Like I mentioned earlier, when studying fossils we are at a disadvantage because we only have the traces of what once was a living animal, and the further we get from anatomy the more speculative and shaky ideas get. Morphology and cladistics are pretty sound, and the environment of the animals can be determined to some degree. The interaction of animals/plants and environment moves up a level in speculation, however, and after that (but tied to it) comes behavior, which is also tied to coloration/appearance. We can infer some things about where an animal lived or how it may have acted, but while trying to figure out how predatory dinosaurs is hunted and interesting, there’s not much substance to it. This isn’t me saying “Bad scientist, no thinking for you!” but we need to keep what we know, what we can know, and what we can only imply in perspective if we are to be honest about findings and research.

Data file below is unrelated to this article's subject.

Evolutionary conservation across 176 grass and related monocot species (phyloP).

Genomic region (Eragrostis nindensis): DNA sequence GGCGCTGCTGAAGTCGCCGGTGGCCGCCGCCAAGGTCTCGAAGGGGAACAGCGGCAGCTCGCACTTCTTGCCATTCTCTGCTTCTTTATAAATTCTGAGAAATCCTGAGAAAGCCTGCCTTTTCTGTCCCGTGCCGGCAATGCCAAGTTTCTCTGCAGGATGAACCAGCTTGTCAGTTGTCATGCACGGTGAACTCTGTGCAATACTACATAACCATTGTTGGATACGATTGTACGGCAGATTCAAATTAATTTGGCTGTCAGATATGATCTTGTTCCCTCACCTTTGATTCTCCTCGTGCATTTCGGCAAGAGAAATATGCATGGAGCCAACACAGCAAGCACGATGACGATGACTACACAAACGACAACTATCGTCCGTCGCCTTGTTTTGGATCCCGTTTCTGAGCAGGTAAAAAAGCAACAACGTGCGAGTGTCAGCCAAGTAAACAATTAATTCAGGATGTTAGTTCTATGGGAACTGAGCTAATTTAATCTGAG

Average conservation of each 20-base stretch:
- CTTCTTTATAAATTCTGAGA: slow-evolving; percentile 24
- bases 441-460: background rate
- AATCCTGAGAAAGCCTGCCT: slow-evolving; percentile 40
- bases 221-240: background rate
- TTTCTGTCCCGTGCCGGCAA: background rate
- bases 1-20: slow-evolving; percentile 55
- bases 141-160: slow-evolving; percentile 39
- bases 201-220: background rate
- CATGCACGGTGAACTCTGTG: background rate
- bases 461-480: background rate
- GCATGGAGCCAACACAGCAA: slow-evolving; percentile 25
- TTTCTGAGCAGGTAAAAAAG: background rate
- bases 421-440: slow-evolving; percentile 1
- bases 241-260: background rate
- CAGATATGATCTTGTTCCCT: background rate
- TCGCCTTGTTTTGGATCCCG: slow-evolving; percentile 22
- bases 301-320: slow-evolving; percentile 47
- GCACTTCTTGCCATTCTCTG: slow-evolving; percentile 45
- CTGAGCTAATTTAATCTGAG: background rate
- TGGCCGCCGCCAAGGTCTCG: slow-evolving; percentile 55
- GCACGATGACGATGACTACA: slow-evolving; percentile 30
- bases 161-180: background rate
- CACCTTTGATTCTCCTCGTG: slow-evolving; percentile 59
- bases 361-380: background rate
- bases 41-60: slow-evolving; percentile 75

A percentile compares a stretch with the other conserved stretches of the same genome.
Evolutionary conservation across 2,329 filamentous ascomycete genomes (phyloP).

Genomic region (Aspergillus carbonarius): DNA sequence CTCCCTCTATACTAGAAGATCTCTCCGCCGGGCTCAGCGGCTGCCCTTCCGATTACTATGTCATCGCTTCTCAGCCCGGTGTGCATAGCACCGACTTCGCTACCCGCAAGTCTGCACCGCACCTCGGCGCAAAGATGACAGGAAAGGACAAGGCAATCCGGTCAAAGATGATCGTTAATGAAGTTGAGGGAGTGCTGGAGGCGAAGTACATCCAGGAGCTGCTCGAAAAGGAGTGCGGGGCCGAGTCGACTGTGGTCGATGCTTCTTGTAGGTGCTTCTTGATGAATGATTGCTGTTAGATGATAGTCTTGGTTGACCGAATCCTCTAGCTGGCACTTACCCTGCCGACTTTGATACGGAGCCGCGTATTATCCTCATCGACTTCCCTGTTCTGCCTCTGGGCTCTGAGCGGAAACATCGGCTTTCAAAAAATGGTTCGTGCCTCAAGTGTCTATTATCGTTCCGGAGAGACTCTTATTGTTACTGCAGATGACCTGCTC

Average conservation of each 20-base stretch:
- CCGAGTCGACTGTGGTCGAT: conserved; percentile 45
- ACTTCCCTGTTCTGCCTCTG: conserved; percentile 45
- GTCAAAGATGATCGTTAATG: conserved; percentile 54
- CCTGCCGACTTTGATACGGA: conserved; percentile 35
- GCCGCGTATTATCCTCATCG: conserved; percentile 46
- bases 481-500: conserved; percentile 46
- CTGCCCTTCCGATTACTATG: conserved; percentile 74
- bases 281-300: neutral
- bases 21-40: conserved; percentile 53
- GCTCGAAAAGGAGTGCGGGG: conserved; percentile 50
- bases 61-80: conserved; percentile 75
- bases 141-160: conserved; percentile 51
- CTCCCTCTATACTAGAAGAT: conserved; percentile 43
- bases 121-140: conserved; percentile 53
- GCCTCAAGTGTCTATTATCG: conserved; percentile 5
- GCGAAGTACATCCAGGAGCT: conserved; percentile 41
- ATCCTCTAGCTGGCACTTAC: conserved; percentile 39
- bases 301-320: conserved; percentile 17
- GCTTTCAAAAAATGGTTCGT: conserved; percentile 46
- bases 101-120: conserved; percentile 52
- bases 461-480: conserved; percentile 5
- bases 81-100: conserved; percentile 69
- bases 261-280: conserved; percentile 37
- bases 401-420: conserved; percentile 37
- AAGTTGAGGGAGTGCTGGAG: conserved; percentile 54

Why is this important? Well yesterday the book The Hunters or the Hunted? arrived at my door and I had time to read the introduction before my Behavioral Biology class. It seems that in the latter part of the 20th century, a scientist named Dart looked at the bone assemblages in fossil caves in Africa, those known to be inhabited by Australopithecenes especially. What Dart suggested from the crushed and badly mangled bones was that Lucy’s kin were headhunters, using bones as blades and bludgeons, killing many antelope and even each other. Dart went to great lengths to show how each of the damage patterns he saw was related to tool-use among the “ape-men”, going out of his way to try and disprove any alternate hypotheses. Today, we know that Dart was terribly wrong and he far over-estimated the cultural and intellectual ability of Australopithecus, but he still put a lot of time, energy, and study into what he believed to be genuine evidence of behaviors now understood to be non-existent at the time. Especially with the discovery of “Selam”, it seems that we are finding that these creatures had some important features that set the stage for future evolution but were not truly “ape-men”, one step away from being the leopard-skin wearing barbarians of film and comic fame. Such is a lesson we must learn in science; if we are trying too hard to find what we want to see, we could very well make our own illusions.